The events of the last two weeks have illustrated the volatility of America’s financial markets. Today, the Dow closed below where it was on George W. Bush’s first day in office.
And yet, John McCain still supports a Bush-style Social Security privatization plan that would encourage Americans to risk their retirement benefits on the stock market.
Social Security provides the majority of income for most seniors and is a vital insurance system for disabled workers and dependent spouses. Income provided by Social Security keeps 13 million seniors from living in poverty.
McCain’s proposal, which would allow workers to divert their social security payments into private accounts, is risky, expensive, a financial boon to Wall Street, and would undermine, not shore up, the long-term solvency of Social Security.
This is a debate that’s been had before. When Bush proposed a similar plan in 2005, analysts were able to assess its impact and debunk its myths. Here’s what they concluded:
Private accounts are risky: Bush and McCain tout the potential for higher returns as a reason to shift Social Security payments into the stock market. But an analysis by Robert Shiller of Yale University of a standard “lifetime” personal account, as envisioned by Bush and McCain, show they actually lose money one-third of the time. Furthermore, projections of rosy growth used to justify personal accounts stand in stark contrast to the projections of slower growth that indicate there may be an eventual shortfall in Social Security.
Private accounts are expensive: Bush’s 2005 plan, supported by John McCain, to divert Social Security payments to private accounts, would have unnecessarily added an additional $17.7 trillion to the national debt by 2050, according to an analysis by James Horney and Richard Kogan. This borrowing was needed entirely to fund the creation of private accounts, not to shore up Social Security solvency.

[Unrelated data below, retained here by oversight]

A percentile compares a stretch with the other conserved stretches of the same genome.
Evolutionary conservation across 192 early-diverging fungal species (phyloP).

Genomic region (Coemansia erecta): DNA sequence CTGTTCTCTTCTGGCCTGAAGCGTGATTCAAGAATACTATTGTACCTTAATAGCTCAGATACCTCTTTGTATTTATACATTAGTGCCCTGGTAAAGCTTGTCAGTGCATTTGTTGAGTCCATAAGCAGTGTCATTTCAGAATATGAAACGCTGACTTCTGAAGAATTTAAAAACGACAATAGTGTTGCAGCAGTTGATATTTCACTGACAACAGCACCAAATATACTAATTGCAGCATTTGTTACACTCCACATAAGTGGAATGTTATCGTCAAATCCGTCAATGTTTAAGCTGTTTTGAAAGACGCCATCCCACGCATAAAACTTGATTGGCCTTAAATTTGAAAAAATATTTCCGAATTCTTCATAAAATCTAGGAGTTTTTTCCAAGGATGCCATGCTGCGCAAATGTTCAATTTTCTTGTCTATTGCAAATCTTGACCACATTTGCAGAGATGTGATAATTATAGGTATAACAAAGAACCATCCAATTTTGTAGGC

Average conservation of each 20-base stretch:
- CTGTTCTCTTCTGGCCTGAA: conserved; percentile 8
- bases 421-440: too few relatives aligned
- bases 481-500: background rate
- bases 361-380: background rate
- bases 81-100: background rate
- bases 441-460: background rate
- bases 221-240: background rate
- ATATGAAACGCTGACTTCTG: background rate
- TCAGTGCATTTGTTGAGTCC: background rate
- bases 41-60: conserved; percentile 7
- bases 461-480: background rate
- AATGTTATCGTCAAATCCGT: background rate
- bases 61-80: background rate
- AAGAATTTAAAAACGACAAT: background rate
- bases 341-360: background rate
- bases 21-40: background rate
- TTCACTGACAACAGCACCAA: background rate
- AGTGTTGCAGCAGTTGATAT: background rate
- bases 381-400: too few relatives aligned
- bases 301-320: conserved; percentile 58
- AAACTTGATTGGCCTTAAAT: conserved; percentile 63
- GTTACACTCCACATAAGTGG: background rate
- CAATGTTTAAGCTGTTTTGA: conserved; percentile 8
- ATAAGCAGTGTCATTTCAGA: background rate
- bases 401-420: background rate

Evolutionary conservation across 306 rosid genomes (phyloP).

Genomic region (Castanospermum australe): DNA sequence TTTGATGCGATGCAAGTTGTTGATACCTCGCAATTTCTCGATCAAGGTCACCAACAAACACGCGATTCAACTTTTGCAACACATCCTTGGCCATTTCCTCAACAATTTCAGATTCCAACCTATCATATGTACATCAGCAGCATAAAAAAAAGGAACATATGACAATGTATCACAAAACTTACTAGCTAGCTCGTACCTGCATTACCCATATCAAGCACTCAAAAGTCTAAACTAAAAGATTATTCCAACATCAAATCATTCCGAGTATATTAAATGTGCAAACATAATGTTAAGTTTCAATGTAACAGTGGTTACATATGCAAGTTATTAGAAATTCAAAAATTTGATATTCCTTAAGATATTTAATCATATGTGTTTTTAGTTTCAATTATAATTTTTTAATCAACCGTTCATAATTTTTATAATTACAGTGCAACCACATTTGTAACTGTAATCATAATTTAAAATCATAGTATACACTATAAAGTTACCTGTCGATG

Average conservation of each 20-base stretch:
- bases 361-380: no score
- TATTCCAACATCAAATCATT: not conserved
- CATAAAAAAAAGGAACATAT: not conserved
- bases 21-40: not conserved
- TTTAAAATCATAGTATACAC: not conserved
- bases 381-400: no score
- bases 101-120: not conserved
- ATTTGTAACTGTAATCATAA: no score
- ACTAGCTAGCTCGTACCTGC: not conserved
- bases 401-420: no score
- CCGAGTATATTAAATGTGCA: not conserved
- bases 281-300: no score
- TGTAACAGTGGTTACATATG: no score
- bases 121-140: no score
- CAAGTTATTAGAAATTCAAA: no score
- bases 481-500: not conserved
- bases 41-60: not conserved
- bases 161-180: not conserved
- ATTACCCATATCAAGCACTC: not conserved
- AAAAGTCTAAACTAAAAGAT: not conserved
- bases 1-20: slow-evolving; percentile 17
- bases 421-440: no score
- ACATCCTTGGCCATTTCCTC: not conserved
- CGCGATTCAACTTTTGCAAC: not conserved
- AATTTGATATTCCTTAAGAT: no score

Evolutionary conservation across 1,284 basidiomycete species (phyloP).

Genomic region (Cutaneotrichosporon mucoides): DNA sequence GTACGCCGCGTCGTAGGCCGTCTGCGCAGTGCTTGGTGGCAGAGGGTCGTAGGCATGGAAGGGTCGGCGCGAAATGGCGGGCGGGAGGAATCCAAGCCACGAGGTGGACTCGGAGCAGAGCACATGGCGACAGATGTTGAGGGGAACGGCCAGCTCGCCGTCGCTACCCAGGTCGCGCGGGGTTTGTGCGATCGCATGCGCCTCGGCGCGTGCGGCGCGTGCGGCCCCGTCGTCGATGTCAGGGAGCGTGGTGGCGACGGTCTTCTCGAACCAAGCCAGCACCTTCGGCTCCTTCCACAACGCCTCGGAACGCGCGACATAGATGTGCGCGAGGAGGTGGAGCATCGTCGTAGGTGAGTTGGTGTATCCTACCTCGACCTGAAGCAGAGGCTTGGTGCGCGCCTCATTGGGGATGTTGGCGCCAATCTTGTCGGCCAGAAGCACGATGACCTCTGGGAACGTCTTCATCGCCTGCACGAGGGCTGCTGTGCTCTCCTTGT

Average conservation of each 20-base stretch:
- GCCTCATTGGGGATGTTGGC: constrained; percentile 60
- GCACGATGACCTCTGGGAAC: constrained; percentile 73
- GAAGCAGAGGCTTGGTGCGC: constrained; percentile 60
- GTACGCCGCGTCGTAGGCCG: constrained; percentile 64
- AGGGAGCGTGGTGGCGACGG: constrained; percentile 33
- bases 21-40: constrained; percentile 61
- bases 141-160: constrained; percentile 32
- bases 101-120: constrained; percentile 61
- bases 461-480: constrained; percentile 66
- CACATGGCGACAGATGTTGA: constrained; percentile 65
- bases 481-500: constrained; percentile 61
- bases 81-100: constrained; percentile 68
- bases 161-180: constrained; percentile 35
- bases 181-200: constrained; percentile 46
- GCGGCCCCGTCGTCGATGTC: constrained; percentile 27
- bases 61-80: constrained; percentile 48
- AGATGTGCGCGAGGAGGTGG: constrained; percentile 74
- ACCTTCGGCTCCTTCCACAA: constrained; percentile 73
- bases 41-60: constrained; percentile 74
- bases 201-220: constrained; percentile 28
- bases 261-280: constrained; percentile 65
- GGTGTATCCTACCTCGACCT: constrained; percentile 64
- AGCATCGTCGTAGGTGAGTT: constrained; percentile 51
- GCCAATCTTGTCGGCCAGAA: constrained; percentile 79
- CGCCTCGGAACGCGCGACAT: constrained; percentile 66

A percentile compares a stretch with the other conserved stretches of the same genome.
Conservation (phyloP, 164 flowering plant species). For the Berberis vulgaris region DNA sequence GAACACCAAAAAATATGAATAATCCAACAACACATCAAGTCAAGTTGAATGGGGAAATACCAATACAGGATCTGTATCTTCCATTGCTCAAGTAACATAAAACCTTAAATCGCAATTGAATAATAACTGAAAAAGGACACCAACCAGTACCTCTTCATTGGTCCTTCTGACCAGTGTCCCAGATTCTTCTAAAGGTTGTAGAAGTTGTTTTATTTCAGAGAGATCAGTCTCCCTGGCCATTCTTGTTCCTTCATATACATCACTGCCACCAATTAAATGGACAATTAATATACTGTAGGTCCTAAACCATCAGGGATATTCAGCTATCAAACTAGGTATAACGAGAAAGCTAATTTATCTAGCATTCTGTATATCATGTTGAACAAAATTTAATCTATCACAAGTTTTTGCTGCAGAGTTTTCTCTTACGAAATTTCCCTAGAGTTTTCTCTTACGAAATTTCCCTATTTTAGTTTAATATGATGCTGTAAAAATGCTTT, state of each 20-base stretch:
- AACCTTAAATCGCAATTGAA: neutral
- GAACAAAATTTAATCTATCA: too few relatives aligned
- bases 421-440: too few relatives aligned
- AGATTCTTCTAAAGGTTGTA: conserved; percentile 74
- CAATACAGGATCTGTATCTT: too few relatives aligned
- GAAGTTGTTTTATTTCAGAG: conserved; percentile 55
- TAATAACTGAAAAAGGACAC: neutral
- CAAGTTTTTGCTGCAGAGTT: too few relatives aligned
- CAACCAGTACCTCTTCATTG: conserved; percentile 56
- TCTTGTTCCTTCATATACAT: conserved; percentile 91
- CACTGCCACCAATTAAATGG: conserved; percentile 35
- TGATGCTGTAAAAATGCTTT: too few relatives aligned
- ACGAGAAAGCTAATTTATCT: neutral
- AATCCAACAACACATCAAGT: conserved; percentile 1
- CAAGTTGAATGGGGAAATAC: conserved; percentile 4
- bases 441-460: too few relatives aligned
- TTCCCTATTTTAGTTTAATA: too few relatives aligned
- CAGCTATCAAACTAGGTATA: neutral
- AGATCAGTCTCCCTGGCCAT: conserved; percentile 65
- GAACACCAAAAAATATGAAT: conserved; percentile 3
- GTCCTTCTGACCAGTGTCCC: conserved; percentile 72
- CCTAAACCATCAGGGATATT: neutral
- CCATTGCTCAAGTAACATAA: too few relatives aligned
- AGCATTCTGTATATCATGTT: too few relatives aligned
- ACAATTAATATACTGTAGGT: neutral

Private accounts provide a boon for Wall Street: Wall Street firms advocate Social Security privatization for a reason: they’ve got a lot to gain. A 1997 estimate by actuary David Langer for the Washington Post projected that Wall Street firms would make $240 billion in fees during the first 12 years of a privatization scheme– this number is undoubtedly much higher now.
Private accounts won’t fix Social Security: The CBO recently projected that Social Security will continue to pay full benefits for the next 30 years. After 2041, the system will pay out 78% of benefits. Private accounts wouldn’t address this shortfall, they would cause more damage by requiring benefit cuts and shortening Social Security’s long-term outlook.
What McCain won’t tell you: The cost of closing the long-term shortfall in Social Security is less than the cost of extending Bush’s tax breaks for the richest 1% of Americans, as John McCain has proposed.
But McCain seems less interested in saving Social Security than gambling it away.